Blytheville's Bounty

You won't find anyone swinging a sledgehammer at a Toyota in Blytheville, Ark. Situated in one of the most impoverished sections of the U.S., the Mississippi River town (pop. 24,000) has outdone itself trying to make Japanese business people feel welcome. In 1985, when Blytheville first learned that the Japanese steel firm Yamato Kogyo and North Carolina-based Nucor were looking for a 500-acre site to build a jointly owned mill, the townspeople rallied to action. The school system agreed to add extra English classes and hire special tutors. The Cotton Boll Vocational and Technical School promised low-cost training to help Japanese...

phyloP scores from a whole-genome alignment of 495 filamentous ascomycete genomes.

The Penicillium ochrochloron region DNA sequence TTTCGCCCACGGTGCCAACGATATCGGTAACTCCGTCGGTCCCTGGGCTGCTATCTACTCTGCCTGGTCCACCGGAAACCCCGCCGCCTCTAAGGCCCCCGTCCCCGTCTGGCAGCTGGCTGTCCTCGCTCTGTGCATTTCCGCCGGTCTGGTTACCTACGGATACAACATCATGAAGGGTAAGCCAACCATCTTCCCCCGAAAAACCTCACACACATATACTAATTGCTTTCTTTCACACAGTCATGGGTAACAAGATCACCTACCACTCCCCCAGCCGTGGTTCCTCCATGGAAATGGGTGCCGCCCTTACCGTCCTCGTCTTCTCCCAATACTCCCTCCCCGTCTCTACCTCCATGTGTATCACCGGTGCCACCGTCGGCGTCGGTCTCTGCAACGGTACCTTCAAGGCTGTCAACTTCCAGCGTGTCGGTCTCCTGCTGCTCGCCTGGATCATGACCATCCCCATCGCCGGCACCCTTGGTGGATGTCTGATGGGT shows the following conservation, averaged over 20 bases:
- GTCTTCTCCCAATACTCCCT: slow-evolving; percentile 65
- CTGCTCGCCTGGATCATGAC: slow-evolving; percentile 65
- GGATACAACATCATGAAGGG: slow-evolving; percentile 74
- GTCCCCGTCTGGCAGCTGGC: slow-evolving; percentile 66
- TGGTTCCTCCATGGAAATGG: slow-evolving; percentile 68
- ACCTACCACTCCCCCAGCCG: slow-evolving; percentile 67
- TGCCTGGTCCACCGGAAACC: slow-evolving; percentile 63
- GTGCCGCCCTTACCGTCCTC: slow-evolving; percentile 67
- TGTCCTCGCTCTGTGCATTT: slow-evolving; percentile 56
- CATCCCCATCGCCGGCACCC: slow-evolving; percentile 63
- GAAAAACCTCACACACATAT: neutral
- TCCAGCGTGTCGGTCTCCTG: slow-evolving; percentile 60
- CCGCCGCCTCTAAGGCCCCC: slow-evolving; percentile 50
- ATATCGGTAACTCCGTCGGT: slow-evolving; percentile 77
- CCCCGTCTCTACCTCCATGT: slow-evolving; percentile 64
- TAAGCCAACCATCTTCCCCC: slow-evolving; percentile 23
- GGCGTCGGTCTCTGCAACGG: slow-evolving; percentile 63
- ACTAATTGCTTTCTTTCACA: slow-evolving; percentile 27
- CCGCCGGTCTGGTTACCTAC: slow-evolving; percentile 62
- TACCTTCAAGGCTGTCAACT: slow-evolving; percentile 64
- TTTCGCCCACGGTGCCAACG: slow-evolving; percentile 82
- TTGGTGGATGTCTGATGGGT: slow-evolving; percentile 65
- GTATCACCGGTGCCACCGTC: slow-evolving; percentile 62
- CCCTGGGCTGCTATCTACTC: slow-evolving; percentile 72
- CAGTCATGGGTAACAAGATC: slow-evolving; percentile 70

Want the full story?

Subscribe Now

Subscribe
Subscribe

Get TIME the way you want it

  • One Week Digital Pass — $4.99
  • Monthly Pay-As-You-Go DIGITAL ACCESS$2.99
  • One Year ALL ACCESSJust $30!   Best Deal!
    Print Magazine + Digital Edition + Subscriber-only Content on TIME.com

Learn more about the benefits of being a TIME subscriber

If you are already a subscriber sign up — registration is free!